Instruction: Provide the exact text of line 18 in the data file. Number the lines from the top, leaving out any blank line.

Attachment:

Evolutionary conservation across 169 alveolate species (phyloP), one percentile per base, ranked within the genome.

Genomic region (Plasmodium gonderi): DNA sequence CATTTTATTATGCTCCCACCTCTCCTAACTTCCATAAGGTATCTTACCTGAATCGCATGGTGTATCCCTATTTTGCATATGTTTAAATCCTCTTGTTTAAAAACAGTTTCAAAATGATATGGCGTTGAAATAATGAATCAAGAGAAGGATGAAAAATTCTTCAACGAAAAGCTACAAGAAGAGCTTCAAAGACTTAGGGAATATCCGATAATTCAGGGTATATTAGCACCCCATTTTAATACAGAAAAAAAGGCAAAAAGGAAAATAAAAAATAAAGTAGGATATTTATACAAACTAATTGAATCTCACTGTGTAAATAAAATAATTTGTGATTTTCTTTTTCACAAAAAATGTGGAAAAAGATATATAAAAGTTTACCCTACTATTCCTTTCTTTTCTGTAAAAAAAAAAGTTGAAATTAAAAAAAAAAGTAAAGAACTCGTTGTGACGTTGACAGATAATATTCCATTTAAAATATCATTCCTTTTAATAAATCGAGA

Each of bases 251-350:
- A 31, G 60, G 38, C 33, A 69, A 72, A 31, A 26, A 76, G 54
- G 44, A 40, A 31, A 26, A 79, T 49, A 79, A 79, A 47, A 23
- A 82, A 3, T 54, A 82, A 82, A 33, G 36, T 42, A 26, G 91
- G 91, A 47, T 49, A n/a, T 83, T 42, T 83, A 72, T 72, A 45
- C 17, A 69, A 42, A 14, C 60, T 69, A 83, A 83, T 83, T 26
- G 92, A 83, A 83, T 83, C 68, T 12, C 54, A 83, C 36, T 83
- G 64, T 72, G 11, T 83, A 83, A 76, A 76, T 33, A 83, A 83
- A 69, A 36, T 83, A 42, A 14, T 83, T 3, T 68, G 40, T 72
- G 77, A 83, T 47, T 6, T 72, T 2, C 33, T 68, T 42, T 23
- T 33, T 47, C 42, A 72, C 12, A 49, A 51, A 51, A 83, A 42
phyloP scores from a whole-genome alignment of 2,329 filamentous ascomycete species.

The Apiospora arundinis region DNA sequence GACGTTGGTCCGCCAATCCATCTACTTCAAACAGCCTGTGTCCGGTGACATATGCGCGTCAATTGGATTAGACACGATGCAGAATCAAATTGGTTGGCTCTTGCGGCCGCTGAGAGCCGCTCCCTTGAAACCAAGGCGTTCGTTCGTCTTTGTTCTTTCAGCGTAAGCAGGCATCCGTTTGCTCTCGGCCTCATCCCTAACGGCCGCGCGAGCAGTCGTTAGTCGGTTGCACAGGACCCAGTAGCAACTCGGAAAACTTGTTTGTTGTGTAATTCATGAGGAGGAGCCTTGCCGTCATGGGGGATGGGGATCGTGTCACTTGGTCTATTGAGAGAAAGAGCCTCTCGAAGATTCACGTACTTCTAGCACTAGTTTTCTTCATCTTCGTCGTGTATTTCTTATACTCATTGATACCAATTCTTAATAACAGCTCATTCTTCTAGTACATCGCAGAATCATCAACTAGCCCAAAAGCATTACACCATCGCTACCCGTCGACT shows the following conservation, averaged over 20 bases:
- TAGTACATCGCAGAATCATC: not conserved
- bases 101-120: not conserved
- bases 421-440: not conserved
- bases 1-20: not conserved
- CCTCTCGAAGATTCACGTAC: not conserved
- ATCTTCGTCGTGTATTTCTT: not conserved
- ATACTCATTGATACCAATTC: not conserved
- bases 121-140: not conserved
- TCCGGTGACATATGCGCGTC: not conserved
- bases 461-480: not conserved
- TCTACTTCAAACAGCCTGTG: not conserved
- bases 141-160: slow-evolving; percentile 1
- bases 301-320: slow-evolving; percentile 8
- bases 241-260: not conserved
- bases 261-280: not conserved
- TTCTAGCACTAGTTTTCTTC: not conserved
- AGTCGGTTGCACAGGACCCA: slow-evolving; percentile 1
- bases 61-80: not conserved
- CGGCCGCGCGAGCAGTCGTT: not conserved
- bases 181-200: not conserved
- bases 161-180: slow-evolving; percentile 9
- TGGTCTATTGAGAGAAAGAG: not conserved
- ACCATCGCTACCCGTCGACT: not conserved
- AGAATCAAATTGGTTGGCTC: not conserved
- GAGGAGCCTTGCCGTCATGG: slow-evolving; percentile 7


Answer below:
- bases 421-440: not conserved